To focus a novel on the act of walking would seem an incredibly risky endeavour. Walking is, after all, tremendously dull. Or at least it seems to be. But then you remember that many great authors of the past and present, including Bill Bryson, have centralised stories around the act of walking. In fact, if I’m not mistaken, it was Bill Bryson who in his book A Walk in the Woods, said, “The world, you realise, is enormous in a way that only you and a small community of fellow hikers know. Planetary scale is your little secret.”
Perhaps then, there is something to this idea.
It is probably worth saying before I continue that Brian John Skillen’s The Way: Through a Field of Stars is a great book. It is not tremendously dull. Instead this book about walking the Camino de Santiago incorporates secret codes of the Knights Templar, centuries old mysteries, murderous hunters of the magical variety, unfathomable treasure, and everything else you need to make a historical fantasy come to life.
Set in Spain and France in 1306, the story follows several characters – some of whom are historic figures, though this is definitely a fictitious story – as they walk along the famous Camino de Santiago pilgrimage. The central story revolves around the Knights Templar and the mysterious treasure they were rumored to possess. Each character journeys for their own reasons. Some seek to acquire the treasure, some to defend it. Some couldn’t care less and are there for entirely different reasons. The variety of characters in this novel is refreshing and all the stories are brilliantly intertwined to emulate the sense of adventure and wonder that the Camino pilgrimage brings.
The Way is a historical fantasy, which means you should expect magic and other fantastical elements. But unlike many fantasies, it manages to blend the real and fantastical into a believable and coherent thread. I must confess I am always optimistically cautious when I dive into a historical fantasy. Some of my favourite novels have been historical but their very nature makes them tricky. How do you paint a picture of life seven hundred years ago without sounding like a history lesson? And without having experienced such life yourself? Where do you place the magic and mystery? It is easy to simply add magic when stuck for an idea or to solve a mystery and I am happy to say this novel does not do that, at least not noticeably.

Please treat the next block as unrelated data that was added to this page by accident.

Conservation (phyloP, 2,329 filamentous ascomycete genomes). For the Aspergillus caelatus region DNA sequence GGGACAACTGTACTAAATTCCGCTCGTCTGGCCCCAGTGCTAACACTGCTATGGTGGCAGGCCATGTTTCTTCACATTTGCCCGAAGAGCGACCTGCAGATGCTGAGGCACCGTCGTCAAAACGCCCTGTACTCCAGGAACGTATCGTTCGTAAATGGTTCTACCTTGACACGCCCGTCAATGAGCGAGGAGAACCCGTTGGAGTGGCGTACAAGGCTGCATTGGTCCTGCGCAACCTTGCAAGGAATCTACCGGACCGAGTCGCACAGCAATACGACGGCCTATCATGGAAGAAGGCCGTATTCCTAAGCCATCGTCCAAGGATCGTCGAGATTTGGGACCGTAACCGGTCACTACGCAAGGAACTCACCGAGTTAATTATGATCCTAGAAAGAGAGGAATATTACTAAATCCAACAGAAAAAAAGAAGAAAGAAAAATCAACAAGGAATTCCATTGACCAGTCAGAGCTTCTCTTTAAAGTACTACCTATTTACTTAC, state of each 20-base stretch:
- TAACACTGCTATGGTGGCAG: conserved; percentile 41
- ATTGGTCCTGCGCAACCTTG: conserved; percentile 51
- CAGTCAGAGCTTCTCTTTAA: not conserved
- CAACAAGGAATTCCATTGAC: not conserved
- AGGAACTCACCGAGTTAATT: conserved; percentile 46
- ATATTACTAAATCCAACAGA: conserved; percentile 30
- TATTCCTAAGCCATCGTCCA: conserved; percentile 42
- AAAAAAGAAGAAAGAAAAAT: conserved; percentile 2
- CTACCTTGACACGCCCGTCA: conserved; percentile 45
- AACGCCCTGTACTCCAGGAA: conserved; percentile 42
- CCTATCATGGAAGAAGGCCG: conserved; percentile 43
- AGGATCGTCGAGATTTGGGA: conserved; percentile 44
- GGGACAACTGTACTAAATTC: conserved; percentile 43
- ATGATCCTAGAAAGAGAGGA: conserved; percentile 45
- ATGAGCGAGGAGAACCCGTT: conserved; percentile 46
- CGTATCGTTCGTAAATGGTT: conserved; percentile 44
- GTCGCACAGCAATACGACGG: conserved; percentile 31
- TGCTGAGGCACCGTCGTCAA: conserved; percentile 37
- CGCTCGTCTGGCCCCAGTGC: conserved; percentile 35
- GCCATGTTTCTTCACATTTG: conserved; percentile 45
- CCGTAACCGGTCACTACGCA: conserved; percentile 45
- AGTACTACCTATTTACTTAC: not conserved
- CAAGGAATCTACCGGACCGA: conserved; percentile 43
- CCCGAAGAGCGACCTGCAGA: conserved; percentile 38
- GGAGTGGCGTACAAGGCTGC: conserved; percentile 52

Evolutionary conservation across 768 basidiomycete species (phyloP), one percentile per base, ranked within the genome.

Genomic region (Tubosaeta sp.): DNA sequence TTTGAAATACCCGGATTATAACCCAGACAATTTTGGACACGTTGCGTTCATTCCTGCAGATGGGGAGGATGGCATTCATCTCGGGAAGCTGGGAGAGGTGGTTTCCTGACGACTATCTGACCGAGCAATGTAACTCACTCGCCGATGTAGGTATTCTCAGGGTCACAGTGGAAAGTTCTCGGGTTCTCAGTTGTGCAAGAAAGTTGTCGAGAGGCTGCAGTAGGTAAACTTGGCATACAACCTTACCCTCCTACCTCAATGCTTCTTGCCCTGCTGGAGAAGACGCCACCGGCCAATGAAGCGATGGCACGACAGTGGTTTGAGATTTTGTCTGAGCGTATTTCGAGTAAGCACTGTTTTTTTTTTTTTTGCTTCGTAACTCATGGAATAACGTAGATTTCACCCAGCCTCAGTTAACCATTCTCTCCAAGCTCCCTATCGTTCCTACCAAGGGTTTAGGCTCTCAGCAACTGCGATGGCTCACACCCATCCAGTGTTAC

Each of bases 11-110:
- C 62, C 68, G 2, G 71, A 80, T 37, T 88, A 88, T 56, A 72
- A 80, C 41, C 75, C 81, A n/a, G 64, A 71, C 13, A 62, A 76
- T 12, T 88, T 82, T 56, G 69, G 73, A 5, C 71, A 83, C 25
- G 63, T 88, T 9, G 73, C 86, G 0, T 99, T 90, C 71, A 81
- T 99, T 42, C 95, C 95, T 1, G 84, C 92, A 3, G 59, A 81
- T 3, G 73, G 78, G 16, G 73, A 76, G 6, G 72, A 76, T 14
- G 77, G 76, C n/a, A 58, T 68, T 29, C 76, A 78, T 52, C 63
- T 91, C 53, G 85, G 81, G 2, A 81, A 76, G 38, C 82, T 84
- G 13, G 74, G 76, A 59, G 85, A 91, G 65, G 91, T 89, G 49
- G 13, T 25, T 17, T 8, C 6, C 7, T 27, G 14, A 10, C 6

Instead the magic helps tell the story. It feels real, believable.
Do you need to have walked the Camino yourself?
As often happens with most historical novels it did take me a moment to get into The Way, and at times I felt my lack of having personally walked the pilgrimage diminished my full enjoyment in the story. As with many novels written with an element of personal experience (Brian John Skillen has walked over one thousand miles across Spain researching the book) there can be a risk that a reader unfamiliar with the setting can be left behind. But overall these moments were few and far between, and in fact that balance struck between pages dripping with description and those as dry as the Spanish roads the Camino takes was remarkably robust. Throughout the course of the novel I found a map beginning to build in my mind, an image of what the Camino was for me.
And let’s be honest, if anything these moments only developed in me a desire to walk the pilgrimage myself one day and see if my mind’s representation of the journey is anything like the real thing.
The importance of the Camino
What this novel captures most brilliantly, the reason I personally could not put it down, is the essence of what the Camino de Santiago is. I personally haven’t walked it. But I know many who have and anyone who’s been on any form of pilgrimage will be able to relate to what the Camino is. It is the epitome of a journey, full of trials and growth. It is a strange calling to put one’s body through the challenges and to emerge on the other side changed forever.
And The Way: Through a Field of Stars emulates that spirit perfectly. If you want an adventure, to travel and explore in a time where COVID-19 is putting a stop to just that, then read this book. Fall in love with the characters as you see them morph and grow as all do who walk the Camino. And when you turn the final page and put it down, whisper to yourself the phrase said by all who walk the path – whisper because it would be weird for anyone in earshot to hear you say this randomly.
If you would like to purchase Brian’s book, AND support an independent magazine like ours, you can order your own copy here!